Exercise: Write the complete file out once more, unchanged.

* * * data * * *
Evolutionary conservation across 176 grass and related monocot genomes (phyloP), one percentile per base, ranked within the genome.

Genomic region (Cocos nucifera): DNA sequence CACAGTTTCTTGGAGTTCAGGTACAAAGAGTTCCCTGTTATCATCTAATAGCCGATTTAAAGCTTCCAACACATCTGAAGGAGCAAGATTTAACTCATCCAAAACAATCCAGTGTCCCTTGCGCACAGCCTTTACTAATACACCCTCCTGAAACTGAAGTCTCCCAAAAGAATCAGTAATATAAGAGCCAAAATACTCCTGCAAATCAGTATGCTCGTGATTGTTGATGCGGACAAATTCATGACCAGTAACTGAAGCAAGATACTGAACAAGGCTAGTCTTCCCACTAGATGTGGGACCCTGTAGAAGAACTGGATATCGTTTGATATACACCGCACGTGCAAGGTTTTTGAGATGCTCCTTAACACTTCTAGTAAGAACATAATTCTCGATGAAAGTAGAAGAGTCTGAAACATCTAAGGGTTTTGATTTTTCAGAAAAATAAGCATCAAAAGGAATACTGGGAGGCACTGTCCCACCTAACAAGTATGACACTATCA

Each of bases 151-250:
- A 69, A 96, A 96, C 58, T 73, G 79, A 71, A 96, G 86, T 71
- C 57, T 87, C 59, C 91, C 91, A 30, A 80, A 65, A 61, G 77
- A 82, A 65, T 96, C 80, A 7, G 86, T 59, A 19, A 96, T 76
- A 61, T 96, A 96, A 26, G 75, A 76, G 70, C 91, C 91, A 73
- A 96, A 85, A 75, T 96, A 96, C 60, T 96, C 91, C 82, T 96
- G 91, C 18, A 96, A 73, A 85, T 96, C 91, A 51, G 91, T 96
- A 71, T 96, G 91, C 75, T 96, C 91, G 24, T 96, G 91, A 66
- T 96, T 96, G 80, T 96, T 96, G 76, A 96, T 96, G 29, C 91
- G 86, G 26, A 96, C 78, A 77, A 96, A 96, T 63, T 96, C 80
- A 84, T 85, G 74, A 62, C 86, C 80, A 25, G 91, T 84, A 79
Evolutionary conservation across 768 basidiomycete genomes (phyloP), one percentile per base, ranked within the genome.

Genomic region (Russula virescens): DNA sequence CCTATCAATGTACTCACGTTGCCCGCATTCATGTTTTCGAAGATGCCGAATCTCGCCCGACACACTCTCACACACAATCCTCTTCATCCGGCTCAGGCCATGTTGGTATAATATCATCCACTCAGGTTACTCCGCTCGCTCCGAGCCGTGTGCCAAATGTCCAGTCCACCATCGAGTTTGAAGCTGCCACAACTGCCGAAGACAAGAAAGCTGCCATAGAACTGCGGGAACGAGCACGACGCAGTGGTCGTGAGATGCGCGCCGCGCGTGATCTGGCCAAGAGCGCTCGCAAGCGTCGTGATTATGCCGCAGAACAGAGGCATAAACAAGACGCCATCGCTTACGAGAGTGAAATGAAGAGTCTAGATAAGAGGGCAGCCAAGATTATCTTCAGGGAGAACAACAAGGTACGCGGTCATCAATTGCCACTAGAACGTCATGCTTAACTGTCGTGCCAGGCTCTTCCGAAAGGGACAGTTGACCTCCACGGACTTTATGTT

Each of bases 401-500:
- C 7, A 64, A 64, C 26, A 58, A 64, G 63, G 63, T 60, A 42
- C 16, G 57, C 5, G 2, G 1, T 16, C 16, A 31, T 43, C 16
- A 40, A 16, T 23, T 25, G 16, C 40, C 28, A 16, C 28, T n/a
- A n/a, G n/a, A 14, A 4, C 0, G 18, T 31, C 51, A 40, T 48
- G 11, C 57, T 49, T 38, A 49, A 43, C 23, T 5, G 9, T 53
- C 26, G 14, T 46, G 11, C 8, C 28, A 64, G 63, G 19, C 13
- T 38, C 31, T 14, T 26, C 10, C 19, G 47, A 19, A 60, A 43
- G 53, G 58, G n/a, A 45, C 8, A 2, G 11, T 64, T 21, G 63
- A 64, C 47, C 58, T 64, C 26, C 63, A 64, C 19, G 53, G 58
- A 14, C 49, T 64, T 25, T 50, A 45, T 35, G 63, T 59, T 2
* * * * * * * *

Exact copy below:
Evolutionary conservation across 176 grass and related monocot genomes (phyloP), one percentile per base, ranked within the genome.

Genomic region (Cocos nucifera): DNA sequence CACAGTTTCTTGGAGTTCAGGTACAAAGAGTTCCCTGTTATCATCTAATAGCCGATTTAAAGCTTCCAACACATCTGAAGGAGCAAGATTTAACTCATCCAAAACAATCCAGTGTCCCTTGCGCACAGCCTTTACTAATACACCCTCCTGAAACTGAAGTCTCCCAAAAGAATCAGTAATATAAGAGCCAAAATACTCCTGCAAATCAGTATGCTCGTGATTGTTGATGCGGACAAATTCATGACCAGTAACTGAAGCAAGATACTGAACAAGGCTAGTCTTCCCACTAGATGTGGGACCCTGTAGAAGAACTGGATATCGTTTGATATACACCGCACGTGCAAGGTTTTTGAGATGCTCCTTAACACTTCTAGTAAGAACATAATTCTCGATGAAAGTAGAAGAGTCTGAAACATCTAAGGGTTTTGATTTTTCAGAAAAATAAGCATCAAAAGGAATACTGGGAGGCACTGTCCCACCTAACAAGTATGACACTATCA

Each of bases 151-250:
- A 69, A 96, A 96, C 58, T 73, G 79, A 71, A 96, G 86, T 71
- C 57, T 87, C 59, C 91, C 91, A 30, A 80, A 65, A 61, G 77
- A 82, A 65, T 96, C 80, A 7, G 86, T 59, A 19, A 96, T 76
- A 61, T 96, A 96, A 26, G 75, A 76, G 70, C 91, C 91, A 73
- A 96, A 85, A 75, T 96, A 96, C 60, T 96, C 91, C 82, T 96
- G 91, C 18, A 96, A 73, A 85, T 96, C 91, A 51, G 91, T 96
- A 71, T 96, G 91, C 75, T 96, C 91, G 24, T 96, G 91, A 66
- T 96, T 96, G 80, T 96, T 96, G 76, A 96, T 96, G 29, C 91
- G 86, G 26, A 96, C 78, A 77, A 96, A 96, T 63, T 96, C 80
- A 84, T 85, G 74, A 62, C 86, C 80, A 25, G 91, T 84, A 79
Evolutionary conservation across 768 basidiomycete genomes (phyloP), one percentile per base, ranked within the genome.

Genomic region (Russula virescens): DNA sequence CCTATCAATGTACTCACGTTGCCCGCATTCATGTTTTCGAAGATGCCGAATCTCGCCCGACACACTCTCACACACAATCCTCTTCATCCGGCTCAGGCCATGTTGGTATAATATCATCCACTCAGGTTACTCCGCTCGCTCCGAGCCGTGTGCCAAATGTCCAGTCCACCATCGAGTTTGAAGCTGCCACAACTGCCGAAGACAAGAAAGCTGCCATAGAACTGCGGGAACGAGCACGACGCAGTGGTCGTGAGATGCGCGCCGCGCGTGATCTGGCCAAGAGCGCTCGCAAGCGTCGTGATTATGCCGCAGAACAGAGGCATAAACAAGACGCCATCGCTTACGAGAGTGAAATGAAGAGTCTAGATAAGAGGGCAGCCAAGATTATCTTCAGGGAGAACAACAAGGTACGCGGTCATCAATTGCCACTAGAACGTCATGCTTAACTGTCGTGCCAGGCTCTTCCGAAAGGGACAGTTGACCTCCACGGACTTTATGTT

Each of bases 401-500:
- C 7, A 64, A 64, C 26, A 58, A 64, G 63, G 63, T 60, A 42
- C 16, G 57, C 5, G 2, G 1, T 16, C 16, A 31, T 43, C 16
- A 40, A 16, T 23, T 25, G 16, C 40, C 28, A 16, C 28, T n/a
- A n/a, G n/a, A 14, A 4, C 0, G 18, T 31, C 51, A 40, T 48
- G 11, C 57, T 49, T 38, A 49, A 43, C 23, T 5, G 9, T 53
- C 26, G 14, T 46, G 11, C 8, C 28, A 64, G 63, G 19, C 13
- T 38, C 31, T 14, T 26, C 10, C 19, G 47, A 19, A 60, A 43
- G 53, G 58, G n/a, A 45, C 8, A 2, G 11, T 64, T 21, G 63
- A 64, C 47, C 58, T 64, C 26, C 63, A 64, C 19, G 53, G 58
- A 14, C 49, T 64, T 25, T 50, A 45, T 35, G 63, T 59, T 2